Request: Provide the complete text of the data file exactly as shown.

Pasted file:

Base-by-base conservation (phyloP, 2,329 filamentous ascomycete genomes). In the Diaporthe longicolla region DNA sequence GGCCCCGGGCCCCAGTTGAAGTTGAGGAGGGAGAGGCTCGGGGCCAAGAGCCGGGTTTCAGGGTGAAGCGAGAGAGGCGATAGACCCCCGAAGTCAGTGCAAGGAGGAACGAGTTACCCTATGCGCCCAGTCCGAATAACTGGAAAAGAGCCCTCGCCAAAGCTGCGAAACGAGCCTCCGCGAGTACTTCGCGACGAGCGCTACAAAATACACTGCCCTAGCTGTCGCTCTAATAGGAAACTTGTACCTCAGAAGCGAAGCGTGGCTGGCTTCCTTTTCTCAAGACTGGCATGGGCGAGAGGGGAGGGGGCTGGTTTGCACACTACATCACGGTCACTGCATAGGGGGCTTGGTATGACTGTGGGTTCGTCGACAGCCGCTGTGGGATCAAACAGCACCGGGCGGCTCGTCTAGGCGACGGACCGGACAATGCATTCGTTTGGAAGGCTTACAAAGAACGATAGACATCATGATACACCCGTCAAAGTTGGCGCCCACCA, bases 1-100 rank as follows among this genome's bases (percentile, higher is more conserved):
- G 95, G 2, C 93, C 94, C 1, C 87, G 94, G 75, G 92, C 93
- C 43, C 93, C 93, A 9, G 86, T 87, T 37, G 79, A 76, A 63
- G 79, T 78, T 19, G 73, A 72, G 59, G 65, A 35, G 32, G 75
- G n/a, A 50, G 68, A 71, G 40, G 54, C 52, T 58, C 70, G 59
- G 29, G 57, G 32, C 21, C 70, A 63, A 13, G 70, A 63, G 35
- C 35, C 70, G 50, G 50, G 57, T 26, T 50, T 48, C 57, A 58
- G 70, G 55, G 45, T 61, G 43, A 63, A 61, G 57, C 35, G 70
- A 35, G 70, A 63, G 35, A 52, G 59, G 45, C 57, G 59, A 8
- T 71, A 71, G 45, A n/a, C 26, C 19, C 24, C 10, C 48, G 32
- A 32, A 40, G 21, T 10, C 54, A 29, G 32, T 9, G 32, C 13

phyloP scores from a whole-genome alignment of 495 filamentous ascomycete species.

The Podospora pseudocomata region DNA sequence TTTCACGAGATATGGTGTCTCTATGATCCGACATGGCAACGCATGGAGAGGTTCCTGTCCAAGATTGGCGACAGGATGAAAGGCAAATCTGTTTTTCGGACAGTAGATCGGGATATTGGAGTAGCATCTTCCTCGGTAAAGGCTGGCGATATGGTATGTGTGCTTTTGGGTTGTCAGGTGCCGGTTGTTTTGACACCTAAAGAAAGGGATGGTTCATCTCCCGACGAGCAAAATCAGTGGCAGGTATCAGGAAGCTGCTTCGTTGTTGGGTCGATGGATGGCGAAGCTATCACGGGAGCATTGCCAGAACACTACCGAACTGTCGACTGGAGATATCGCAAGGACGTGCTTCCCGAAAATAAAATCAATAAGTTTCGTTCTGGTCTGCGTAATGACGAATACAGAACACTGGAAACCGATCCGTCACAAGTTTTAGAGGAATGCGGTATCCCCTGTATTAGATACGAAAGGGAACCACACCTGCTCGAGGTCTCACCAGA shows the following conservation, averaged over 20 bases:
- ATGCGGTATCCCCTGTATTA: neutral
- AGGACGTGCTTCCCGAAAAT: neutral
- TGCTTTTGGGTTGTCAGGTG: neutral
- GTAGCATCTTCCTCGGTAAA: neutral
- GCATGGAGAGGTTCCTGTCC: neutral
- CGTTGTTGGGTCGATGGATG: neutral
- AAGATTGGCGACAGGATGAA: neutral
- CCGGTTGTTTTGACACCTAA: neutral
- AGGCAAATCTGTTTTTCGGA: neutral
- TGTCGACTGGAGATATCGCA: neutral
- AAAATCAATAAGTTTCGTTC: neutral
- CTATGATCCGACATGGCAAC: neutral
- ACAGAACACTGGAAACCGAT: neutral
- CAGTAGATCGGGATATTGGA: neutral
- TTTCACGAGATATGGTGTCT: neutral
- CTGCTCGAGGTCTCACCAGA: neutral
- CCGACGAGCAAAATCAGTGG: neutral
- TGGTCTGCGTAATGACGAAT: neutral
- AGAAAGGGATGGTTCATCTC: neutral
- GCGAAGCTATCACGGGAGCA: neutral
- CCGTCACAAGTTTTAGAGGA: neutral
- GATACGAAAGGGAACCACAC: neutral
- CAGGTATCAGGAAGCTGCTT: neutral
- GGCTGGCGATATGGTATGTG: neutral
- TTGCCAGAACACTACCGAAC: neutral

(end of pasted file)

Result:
Base-by-base conservation (phyloP, 2,329 filamentous ascomycete genomes). In the Diaporthe longicolla region DNA sequence GGCCCCGGGCCCCAGTTGAAGTTGAGGAGGGAGAGGCTCGGGGCCAAGAGCCGGGTTTCAGGGTGAAGCGAGAGAGGCGATAGACCCCCGAAGTCAGTGCAAGGAGGAACGAGTTACCCTATGCGCCCAGTCCGAATAACTGGAAAAGAGCCCTCGCCAAAGCTGCGAAACGAGCCTCCGCGAGTACTTCGCGACGAGCGCTACAAAATACACTGCCCTAGCTGTCGCTCTAATAGGAAACTTGTACCTCAGAAGCGAAGCGTGGCTGGCTTCCTTTTCTCAAGACTGGCATGGGCGAGAGGGGAGGGGGCTGGTTTGCACACTACATCACGGTCACTGCATAGGGGGCTTGGTATGACTGTGGGTTCGTCGACAGCCGCTGTGGGATCAAACAGCACCGGGCGGCTCGTCTAGGCGACGGACCGGACAATGCATTCGTTTGGAAGGCTTACAAAGAACGATAGACATCATGATACACCCGTCAAAGTTGGCGCCCACCA, bases 1-100 rank as follows among this genome's bases (percentile, higher is more conserved):
- G 95, G 2, C 93, C 94, C 1, C 87, G 94, G 75, G 92, C 93
- C 43, C 93, C 93, A 9, G 86, T 87, T 37, G 79, A 76, A 63
- G 79, T 78, T 19, G 73, A 72, G 59, G 65, A 35, G 32, G 75
- G n/a, A 50, G 68, A 71, G 40, G 54, C 52, T 58, C 70, G 59
- G 29, G 57, G 32, C 21, C 70, A 63, A 13, G 70, A 63, G 35
- C 35, C 70, G 50, G 50, G 57, T 26, T 50, T 48, C 57, A 58
- G 70, G 55, G 45, T 61, G 43, A 63, A 61, G 57, C 35, G 70
- A 35, G 70, A 63, G 35, A 52, G 59, G 45, C 57, G 59, A 8
- T 71, A 71, G 45, A n/a, C 26, C 19, C 24, C 10, C 48, G 32
- A 32, A 40, G 21, T 10, C 54, A 29, G 32, T 9, G 32, C 13

phyloP scores from a whole-genome alignment of 495 filamentous ascomycete species.

The Podospora pseudocomata region DNA sequence TTTCACGAGATATGGTGTCTCTATGATCCGACATGGCAACGCATGGAGAGGTTCCTGTCCAAGATTGGCGACAGGATGAAAGGCAAATCTGTTTTTCGGACAGTAGATCGGGATATTGGAGTAGCATCTTCCTCGGTAAAGGCTGGCGATATGGTATGTGTGCTTTTGGGTTGTCAGGTGCCGGTTGTTTTGACACCTAAAGAAAGGGATGGTTCATCTCCCGACGAGCAAAATCAGTGGCAGGTATCAGGAAGCTGCTTCGTTGTTGGGTCGATGGATGGCGAAGCTATCACGGGAGCATTGCCAGAACACTACCGAACTGTCGACTGGAGATATCGCAAGGACGTGCTTCCCGAAAATAAAATCAATAAGTTTCGTTCTGGTCTGCGTAATGACGAATACAGAACACTGGAAACCGATCCGTCACAAGTTTTAGAGGAATGCGGTATCCCCTGTATTAGATACGAAAGGGAACCACACCTGCTCGAGGTCTCACCAGA shows the following conservation, averaged over 20 bases:
- ATGCGGTATCCCCTGTATTA: neutral
- AGGACGTGCTTCCCGAAAAT: neutral
- TGCTTTTGGGTTGTCAGGTG: neutral
- GTAGCATCTTCCTCGGTAAA: neutral
- GCATGGAGAGGTTCCTGTCC: neutral
- CGTTGTTGGGTCGATGGATG: neutral
- AAGATTGGCGACAGGATGAA: neutral
- CCGGTTGTTTTGACACCTAA: neutral
- AGGCAAATCTGTTTTTCGGA: neutral
- TGTCGACTGGAGATATCGCA: neutral
- AAAATCAATAAGTTTCGTTC: neutral
- CTATGATCCGACATGGCAAC: neutral
- ACAGAACACTGGAAACCGAT: neutral
- CAGTAGATCGGGATATTGGA: neutral
- TTTCACGAGATATGGTGTCT: neutral
- CTGCTCGAGGTCTCACCAGA: neutral
- CCGACGAGCAAAATCAGTGG: neutral
- TGGTCTGCGTAATGACGAAT: neutral
- AGAAAGGGATGGTTCATCTC: neutral
- GCGAAGCTATCACGGGAGCA: neutral
- CCGTCACAAGTTTTAGAGGA: neutral
- GATACGAAAGGGAACCACAC: neutral
- CAGGTATCAGGAAGCTGCTT: neutral
- GGCTGGCGATATGGTATGTG: neutral
- TTGCCAGAACACTACCGAAC: neutral